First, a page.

The U.S. economy outperformed expectations in the fourth quarter. Gross domestic product (GDP) grew at a 6.9% annualized rate according to the initial Bureau of Economic Analysis’ estimate, clearing the Bloomberg consensus forecast of 5.5% by a healthy margin. The pace picked up nicely from the 2.3% growth rate in the third quarter plagued by the Delta variant.
As you can see in our LPL Chart of the Day, the biggest driver of the upside surprise during the quarter was 4.9 points of inventories. The good news is companies were optimistic enough about the outlook to restock. Perhaps even better news is that companies were able to build those inventories amid shortages and supply chain bottlenecks. Less good, however, is that extra inventory building last quarter likely translates into a much smaller build in the first quarter.
“The strong GDP number for Q4 is encouraging, no doubt,” according to LPL Financial Equity Strategist Jeffrey Buchbinder. “But last quarter’s big inventory contribution won’t recur while the drag from Omicron continues, setting up a potentially soft first quarter.”
As is often the case, consumer spending also provided a lift to GDP. High inflation did not prevent shoppers from spending this holiday season, as consumer spending rose 3.2% annualized during the quarter (remember these GDP numbers are expressed in real terms and are adjusted for inflation). The contribution to GDP by consumer spending increased from 1.4% in Q3 to 2.3% in Q4. Business investment maintained its tepid pace, growing 2% annualized after 1.7% growth in Q3. Shortages and supply chain issues were clearly at play.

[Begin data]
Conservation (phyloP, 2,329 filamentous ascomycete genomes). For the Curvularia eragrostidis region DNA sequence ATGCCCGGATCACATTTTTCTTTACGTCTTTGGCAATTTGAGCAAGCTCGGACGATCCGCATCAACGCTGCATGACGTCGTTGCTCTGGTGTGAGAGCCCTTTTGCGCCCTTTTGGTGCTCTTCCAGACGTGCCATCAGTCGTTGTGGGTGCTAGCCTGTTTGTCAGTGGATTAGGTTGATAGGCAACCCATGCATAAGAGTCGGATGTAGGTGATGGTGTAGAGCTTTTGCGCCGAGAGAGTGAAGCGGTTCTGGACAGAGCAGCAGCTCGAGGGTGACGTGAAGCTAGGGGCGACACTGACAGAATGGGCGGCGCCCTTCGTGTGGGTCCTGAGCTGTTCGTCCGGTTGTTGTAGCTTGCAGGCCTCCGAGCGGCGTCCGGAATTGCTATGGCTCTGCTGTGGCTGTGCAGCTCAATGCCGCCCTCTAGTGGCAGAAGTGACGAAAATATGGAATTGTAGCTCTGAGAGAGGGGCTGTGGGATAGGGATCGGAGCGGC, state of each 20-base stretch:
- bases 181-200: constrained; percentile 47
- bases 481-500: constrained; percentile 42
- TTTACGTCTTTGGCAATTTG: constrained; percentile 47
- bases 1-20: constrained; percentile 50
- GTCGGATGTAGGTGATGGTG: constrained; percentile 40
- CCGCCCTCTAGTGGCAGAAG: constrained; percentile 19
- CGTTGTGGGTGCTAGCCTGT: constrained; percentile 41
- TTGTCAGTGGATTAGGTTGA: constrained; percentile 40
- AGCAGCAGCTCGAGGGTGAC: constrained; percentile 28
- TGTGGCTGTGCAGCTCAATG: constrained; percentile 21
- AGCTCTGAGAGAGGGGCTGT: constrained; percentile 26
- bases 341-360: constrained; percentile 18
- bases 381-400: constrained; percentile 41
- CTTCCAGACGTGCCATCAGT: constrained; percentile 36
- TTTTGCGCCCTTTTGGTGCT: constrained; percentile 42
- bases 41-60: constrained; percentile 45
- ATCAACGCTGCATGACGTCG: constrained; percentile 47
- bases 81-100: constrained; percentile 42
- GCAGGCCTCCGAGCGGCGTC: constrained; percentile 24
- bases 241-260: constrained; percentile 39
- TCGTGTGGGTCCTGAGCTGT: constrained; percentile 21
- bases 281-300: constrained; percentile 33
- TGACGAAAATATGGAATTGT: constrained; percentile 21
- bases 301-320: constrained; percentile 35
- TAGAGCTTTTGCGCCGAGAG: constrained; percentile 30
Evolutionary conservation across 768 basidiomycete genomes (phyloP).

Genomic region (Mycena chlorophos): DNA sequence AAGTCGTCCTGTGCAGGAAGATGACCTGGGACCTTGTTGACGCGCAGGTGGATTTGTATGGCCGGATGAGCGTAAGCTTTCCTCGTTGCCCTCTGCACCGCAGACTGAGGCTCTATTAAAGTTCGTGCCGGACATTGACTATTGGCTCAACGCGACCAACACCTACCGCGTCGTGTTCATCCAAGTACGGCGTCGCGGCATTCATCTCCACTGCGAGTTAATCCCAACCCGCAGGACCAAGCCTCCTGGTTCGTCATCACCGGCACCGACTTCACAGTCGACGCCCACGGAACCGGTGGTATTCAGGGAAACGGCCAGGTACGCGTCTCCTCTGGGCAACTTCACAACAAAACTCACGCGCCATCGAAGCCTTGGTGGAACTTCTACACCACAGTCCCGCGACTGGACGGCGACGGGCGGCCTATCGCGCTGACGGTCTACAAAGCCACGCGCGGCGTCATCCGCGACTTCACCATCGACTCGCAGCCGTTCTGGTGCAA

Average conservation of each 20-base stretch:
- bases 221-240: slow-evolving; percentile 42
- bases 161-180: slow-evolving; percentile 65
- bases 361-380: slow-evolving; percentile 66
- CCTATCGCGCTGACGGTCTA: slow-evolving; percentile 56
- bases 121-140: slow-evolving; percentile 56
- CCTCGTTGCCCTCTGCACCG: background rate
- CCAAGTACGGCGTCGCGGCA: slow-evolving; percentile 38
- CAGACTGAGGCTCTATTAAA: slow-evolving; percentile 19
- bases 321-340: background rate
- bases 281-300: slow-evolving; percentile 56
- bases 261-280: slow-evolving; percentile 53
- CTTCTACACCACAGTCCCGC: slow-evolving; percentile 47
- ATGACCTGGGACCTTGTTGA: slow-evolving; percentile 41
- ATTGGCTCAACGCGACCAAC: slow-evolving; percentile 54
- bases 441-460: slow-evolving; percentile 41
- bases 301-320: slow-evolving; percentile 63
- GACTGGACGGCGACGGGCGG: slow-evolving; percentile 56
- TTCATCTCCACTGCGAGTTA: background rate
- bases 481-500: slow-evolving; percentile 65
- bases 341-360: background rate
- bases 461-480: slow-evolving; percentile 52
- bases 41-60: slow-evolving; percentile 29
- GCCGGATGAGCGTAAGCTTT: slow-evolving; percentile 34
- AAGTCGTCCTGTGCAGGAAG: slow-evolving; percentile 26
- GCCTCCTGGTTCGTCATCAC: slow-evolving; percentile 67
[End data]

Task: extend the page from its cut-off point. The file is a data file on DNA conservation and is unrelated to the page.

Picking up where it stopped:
The solid overall growth rate in a challenging environment is impressive. However, the inflation data that came with this report was less reassuring. The GDP deflator rose 6.9% in the quarter, well above the consensus forecast of 6.0%, while the core personal consumption expenditure (PCE) price index, which excludes food and energy, remained elevated but in line with expectations at 4.9%. This data certainly does little to reduce the inflation anxiety for markets, nor will it make the Federal Reserve regret leaving the door open to four, or possibly more, interest rate hikes this year.
The Omicron variant has already introduced some downside risk to our 2022 GDP growth forecast of 4-4.5%. The less bullish inventory picture as 2022 began adds a bit more potential downside risk—though it got us to 5.7% GDP growth for full year 2021, fastest since 1984. So while we are not changing our GDP forecast for this year at this time so we can see more data, the next move is more likely to be down than up. That said, coming off such a strong 2021, and considering the pre-pandemic trend around 2%, something in the high 3% range would still represent solid growth for the U.S. economy.
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